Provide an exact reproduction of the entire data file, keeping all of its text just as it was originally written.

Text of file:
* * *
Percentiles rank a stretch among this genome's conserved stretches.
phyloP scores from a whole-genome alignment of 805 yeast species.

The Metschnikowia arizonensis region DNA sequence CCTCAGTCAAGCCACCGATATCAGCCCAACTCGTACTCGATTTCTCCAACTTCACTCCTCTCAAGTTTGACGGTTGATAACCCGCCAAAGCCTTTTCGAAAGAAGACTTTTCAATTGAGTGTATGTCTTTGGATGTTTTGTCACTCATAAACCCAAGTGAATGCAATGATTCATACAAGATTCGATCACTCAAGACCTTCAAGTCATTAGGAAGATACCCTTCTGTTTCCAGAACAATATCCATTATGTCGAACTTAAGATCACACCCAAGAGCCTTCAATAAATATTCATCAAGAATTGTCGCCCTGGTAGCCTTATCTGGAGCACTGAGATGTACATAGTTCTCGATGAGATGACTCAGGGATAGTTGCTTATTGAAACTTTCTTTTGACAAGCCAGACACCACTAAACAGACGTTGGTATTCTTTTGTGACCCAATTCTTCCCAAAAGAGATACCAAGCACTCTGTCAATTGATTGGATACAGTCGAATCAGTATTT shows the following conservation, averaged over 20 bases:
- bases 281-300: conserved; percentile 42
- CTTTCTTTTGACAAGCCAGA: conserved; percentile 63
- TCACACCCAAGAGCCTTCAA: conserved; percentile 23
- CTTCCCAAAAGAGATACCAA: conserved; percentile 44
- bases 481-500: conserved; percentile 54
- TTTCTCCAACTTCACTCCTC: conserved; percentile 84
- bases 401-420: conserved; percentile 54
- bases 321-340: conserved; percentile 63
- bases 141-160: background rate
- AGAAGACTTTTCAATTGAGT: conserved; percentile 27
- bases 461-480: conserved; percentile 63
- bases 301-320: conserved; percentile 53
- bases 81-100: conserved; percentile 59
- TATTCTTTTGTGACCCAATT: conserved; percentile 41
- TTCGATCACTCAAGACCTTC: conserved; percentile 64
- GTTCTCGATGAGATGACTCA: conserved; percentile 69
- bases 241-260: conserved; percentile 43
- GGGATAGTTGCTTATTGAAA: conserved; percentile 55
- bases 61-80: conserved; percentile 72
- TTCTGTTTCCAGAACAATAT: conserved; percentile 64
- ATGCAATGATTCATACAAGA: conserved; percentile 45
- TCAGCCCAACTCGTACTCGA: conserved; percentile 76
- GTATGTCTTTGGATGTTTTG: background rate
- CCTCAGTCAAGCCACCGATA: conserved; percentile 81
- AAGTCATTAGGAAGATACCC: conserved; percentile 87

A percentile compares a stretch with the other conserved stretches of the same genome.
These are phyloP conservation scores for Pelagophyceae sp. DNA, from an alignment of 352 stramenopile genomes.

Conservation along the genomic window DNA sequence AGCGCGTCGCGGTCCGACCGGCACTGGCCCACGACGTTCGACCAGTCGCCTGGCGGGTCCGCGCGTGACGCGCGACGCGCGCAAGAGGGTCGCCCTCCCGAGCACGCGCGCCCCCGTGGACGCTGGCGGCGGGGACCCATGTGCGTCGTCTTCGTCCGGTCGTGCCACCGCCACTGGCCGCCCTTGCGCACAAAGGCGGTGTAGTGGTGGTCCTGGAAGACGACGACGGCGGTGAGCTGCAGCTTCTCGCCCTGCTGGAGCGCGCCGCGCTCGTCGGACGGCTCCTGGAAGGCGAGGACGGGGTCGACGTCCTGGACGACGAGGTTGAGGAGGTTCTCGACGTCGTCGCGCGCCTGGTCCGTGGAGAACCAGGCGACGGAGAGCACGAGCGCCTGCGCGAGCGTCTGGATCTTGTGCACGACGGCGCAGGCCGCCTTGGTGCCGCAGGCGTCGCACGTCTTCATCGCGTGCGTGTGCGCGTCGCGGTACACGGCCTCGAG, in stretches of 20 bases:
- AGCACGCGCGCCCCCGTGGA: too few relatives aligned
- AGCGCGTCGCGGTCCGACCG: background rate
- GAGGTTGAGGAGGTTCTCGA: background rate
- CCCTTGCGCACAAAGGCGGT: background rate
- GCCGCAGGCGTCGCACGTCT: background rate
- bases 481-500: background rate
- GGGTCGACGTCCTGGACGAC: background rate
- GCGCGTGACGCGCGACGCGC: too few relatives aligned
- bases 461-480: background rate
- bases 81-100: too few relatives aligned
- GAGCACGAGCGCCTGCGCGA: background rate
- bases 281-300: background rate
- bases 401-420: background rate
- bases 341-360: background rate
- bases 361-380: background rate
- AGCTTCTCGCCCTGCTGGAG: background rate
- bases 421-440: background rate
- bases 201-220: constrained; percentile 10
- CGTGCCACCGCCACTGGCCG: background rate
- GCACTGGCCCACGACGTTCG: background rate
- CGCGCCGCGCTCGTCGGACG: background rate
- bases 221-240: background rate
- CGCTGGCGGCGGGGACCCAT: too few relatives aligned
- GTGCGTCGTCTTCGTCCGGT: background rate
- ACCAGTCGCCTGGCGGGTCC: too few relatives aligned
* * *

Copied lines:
Percentiles rank a stretch among this genome's conserved stretches.
phyloP scores from a whole-genome alignment of 805 yeast species.

The Metschnikowia arizonensis region DNA sequence CCTCAGTCAAGCCACCGATATCAGCCCAACTCGTACTCGATTTCTCCAACTTCACTCCTCTCAAGTTTGACGGTTGATAACCCGCCAAAGCCTTTTCGAAAGAAGACTTTTCAATTGAGTGTATGTCTTTGGATGTTTTGTCACTCATAAACCCAAGTGAATGCAATGATTCATACAAGATTCGATCACTCAAGACCTTCAAGTCATTAGGAAGATACCCTTCTGTTTCCAGAACAATATCCATTATGTCGAACTTAAGATCACACCCAAGAGCCTTCAATAAATATTCATCAAGAATTGTCGCCCTGGTAGCCTTATCTGGAGCACTGAGATGTACATAGTTCTCGATGAGATGACTCAGGGATAGTTGCTTATTGAAACTTTCTTTTGACAAGCCAGACACCACTAAACAGACGTTGGTATTCTTTTGTGACCCAATTCTTCCCAAAAGAGATACCAAGCACTCTGTCAATTGATTGGATACAGTCGAATCAGTATTT shows the following conservation, averaged over 20 bases:
- bases 281-300: conserved; percentile 42
- CTTTCTTTTGACAAGCCAGA: conserved; percentile 63
- TCACACCCAAGAGCCTTCAA: conserved; percentile 23
- CTTCCCAAAAGAGATACCAA: conserved; percentile 44
- bases 481-500: conserved; percentile 54
- TTTCTCCAACTTCACTCCTC: conserved; percentile 84
- bases 401-420: conserved; percentile 54
- bases 321-340: conserved; percentile 63
- bases 141-160: background rate
- AGAAGACTTTTCAATTGAGT: conserved; percentile 27
- bases 461-480: conserved; percentile 63
- bases 301-320: conserved; percentile 53
- bases 81-100: conserved; percentile 59
- TATTCTTTTGTGACCCAATT: conserved; percentile 41
- TTCGATCACTCAAGACCTTC: conserved; percentile 64
- GTTCTCGATGAGATGACTCA: conserved; percentile 69
- bases 241-260: conserved; percentile 43
- GGGATAGTTGCTTATTGAAA: conserved; percentile 55
- bases 61-80: conserved; percentile 72
- TTCTGTTTCCAGAACAATAT: conserved; percentile 64
- ATGCAATGATTCATACAAGA: conserved; percentile 45
- TCAGCCCAACTCGTACTCGA: conserved; percentile 76
- GTATGTCTTTGGATGTTTTG: background rate
- CCTCAGTCAAGCCACCGATA: conserved; percentile 81
- AAGTCATTAGGAAGATACCC: conserved; percentile 87

A percentile compares a stretch with the other conserved stretches of the same genome.
These are phyloP conservation scores for Pelagophyceae sp. DNA, from an alignment of 352 stramenopile genomes.

Conservation along the genomic window DNA sequence AGCGCGTCGCGGTCCGACCGGCACTGGCCCACGACGTTCGACCAGTCGCCTGGCGGGTCCGCGCGTGACGCGCGACGCGCGCAAGAGGGTCGCCCTCCCGAGCACGCGCGCCCCCGTGGACGCTGGCGGCGGGGACCCATGTGCGTCGTCTTCGTCCGGTCGTGCCACCGCCACTGGCCGCCCTTGCGCACAAAGGCGGTGTAGTGGTGGTCCTGGAAGACGACGACGGCGGTGAGCTGCAGCTTCTCGCCCTGCTGGAGCGCGCCGCGCTCGTCGGACGGCTCCTGGAAGGCGAGGACGGGGTCGACGTCCTGGACGACGAGGTTGAGGAGGTTCTCGACGTCGTCGCGCGCCTGGTCCGTGGAGAACCAGGCGACGGAGAGCACGAGCGCCTGCGCGAGCGTCTGGATCTTGTGCACGACGGCGCAGGCCGCCTTGGTGCCGCAGGCGTCGCACGTCTTCATCGCGTGCGTGTGCGCGTCGCGGTACACGGCCTCGAG, in stretches of 20 bases:
- AGCACGCGCGCCCCCGTGGA: too few relatives aligned
- AGCGCGTCGCGGTCCGACCG: background rate
- GAGGTTGAGGAGGTTCTCGA: background rate
- CCCTTGCGCACAAAGGCGGT: background rate
- GCCGCAGGCGTCGCACGTCT: background rate
- bases 481-500: background rate
- GGGTCGACGTCCTGGACGAC: background rate
- GCGCGTGACGCGCGACGCGC: too few relatives aligned
- bases 461-480: background rate
- bases 81-100: too few relatives aligned
- GAGCACGAGCGCCTGCGCGA: background rate
- bases 281-300: background rate
- bases 401-420: background rate
- bases 341-360: background rate
- bases 361-380: background rate
- AGCTTCTCGCCCTGCTGGAG: background rate
- bases 421-440: background rate
- bases 201-220: constrained; percentile 10
- CGTGCCACCGCCACTGGCCG: background rate
- GCACTGGCCCACGACGTTCG: background rate
- CGCGCCGCGCTCGTCGGACG: background rate
- bases 221-240: background rate
- CGCTGGCGGCGGGGACCCAT: too few relatives aligned
- GTGCGTCGTCTTCGTCCGGT: background rate
- ACCAGTCGCCTGGCGGGTCC: too few relatives aligned